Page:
“Should we get a divorce?”

The Question:

A friend posted the above picture on Facebook last week.

My first trip to Mexico. Great, right?

Not so fast.

The trajectory of my life changed on this trip.

It was on this trip, late at night, on the very first night, when Stacey asked me, “Should we get a divorce?”

This part of the story I’ve told you many times. The part I’ve left out (until now) will shock you. It’s the part of the story that I’m still a little hesitant to share.

You’re gonna have to be an adult to hear this.

So, no thumb-suckers, no soft-tees, no sissies – should read beyond this point.

Before I do, let’s remember why Stacey asked me such a shocking question.

I got my real estate license back in the 1900’s.

I chose real estate because there was no ceiling on the amount of money that one could make. I got into real estate for the money. Like most do. But rarely admit.

I didn’t get in because I liked “looking” at houses. Or, that I had the gift of gab (I certainly do not).

Once “inside”, the business (as you know) is completely different than it looks from the outside. There is very little in the way of training. No game plan. Other than, “There’s your phone. Have at it!”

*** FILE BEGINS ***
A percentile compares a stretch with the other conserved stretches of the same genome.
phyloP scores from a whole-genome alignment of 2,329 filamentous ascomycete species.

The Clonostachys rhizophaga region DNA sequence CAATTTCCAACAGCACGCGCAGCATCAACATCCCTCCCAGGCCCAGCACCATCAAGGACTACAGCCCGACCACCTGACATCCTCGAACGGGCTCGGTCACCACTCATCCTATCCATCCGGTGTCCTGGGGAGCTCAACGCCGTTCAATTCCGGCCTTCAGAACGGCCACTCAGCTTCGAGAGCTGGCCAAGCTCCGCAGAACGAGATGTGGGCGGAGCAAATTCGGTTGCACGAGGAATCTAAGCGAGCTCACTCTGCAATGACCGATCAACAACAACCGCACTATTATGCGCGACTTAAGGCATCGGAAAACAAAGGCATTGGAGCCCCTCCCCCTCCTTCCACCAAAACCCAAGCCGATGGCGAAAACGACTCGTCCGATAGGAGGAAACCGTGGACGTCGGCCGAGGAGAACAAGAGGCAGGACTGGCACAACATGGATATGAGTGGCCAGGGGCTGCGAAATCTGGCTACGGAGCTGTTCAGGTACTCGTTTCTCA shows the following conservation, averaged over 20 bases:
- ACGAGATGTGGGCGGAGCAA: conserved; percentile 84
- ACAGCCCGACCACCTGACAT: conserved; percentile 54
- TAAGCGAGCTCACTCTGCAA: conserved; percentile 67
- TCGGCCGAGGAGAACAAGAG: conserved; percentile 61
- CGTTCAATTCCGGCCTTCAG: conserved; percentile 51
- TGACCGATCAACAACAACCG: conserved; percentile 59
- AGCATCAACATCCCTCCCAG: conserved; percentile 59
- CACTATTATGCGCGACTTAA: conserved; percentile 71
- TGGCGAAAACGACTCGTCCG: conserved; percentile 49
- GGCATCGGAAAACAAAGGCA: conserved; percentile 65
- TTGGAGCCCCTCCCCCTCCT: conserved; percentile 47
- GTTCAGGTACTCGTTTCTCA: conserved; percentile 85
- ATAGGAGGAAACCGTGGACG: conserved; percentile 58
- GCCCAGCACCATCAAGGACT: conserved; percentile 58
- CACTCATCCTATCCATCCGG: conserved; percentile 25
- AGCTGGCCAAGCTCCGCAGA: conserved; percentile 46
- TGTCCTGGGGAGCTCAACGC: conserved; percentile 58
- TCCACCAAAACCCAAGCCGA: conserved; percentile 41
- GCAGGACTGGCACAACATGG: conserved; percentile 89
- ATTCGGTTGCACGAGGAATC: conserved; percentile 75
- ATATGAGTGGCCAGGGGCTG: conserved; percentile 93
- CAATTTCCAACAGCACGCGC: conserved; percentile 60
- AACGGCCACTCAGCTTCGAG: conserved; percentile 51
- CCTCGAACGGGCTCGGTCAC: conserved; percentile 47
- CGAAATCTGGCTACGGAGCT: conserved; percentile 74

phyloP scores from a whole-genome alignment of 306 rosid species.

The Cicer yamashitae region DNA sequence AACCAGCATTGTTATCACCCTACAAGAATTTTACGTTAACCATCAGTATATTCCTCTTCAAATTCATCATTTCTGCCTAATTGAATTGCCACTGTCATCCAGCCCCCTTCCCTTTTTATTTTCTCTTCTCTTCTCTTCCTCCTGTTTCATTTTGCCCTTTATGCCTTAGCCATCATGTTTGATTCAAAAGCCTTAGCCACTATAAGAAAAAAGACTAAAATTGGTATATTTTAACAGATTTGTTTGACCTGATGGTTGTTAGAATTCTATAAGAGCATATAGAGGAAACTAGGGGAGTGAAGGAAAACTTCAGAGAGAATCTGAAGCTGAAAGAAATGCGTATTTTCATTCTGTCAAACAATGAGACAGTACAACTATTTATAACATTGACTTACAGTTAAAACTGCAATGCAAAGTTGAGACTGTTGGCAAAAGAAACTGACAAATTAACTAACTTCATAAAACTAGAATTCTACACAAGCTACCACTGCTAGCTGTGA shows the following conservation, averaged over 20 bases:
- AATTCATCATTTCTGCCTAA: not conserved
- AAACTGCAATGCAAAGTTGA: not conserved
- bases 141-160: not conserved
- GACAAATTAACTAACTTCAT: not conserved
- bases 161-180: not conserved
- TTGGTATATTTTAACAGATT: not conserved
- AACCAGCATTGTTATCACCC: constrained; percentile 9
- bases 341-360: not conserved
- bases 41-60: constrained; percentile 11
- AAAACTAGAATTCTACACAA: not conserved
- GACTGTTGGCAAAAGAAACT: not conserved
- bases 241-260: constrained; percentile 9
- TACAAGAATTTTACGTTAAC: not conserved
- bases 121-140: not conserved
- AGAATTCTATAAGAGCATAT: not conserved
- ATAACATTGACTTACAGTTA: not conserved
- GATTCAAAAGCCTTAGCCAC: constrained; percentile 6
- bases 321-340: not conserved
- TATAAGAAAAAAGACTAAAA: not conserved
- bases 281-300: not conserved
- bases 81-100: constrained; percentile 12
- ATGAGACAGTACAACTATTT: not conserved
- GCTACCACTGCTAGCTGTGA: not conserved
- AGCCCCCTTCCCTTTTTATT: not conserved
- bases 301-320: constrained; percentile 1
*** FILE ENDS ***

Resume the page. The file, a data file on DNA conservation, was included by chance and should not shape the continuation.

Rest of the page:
So I began to do what others did, make phone calls. Hold open houses. Knock on doors. Beg friends and family.

Come to think of it, there’s a second element of my story that I’ve never shared (that I’m about to). This unheard part of the story will not shock you. Because you’ve already experienced it. Any and every time you cold-call and door-knock – you experience it.

More on that in a moment.

And don’t worry, I’m about to speed the story up to accommodate your “programmed” lack of concentrated attention squirrel brain (the same brain I have).

As I gained momentum in my business I worked more and more.

There were many weeks and months during 2002, 3, 4, 5, and into 2006 that I worked seven days a week.

By 2007, the team I cobbled together had the appearance of something special. I was working less hours and we were selling more homes.

In August of 2008, the subprime Wall Street scam had completely crippled the real estate markets to a point that finally dragged the nation’s economy down with it.

In 2009, I sat around my office and played online poker until the coast was clear (no agents working and I’d send my assistant home early) – and then I’d watch Breaking Bad on Netflix.

That year the company net profit was $100.

By 2010, I was ready for a comeback.

Oh crud, Stacey just yelled up to the lab (home office) and said it’s time to leave for the gym.

I’ll pick things up tomorrow

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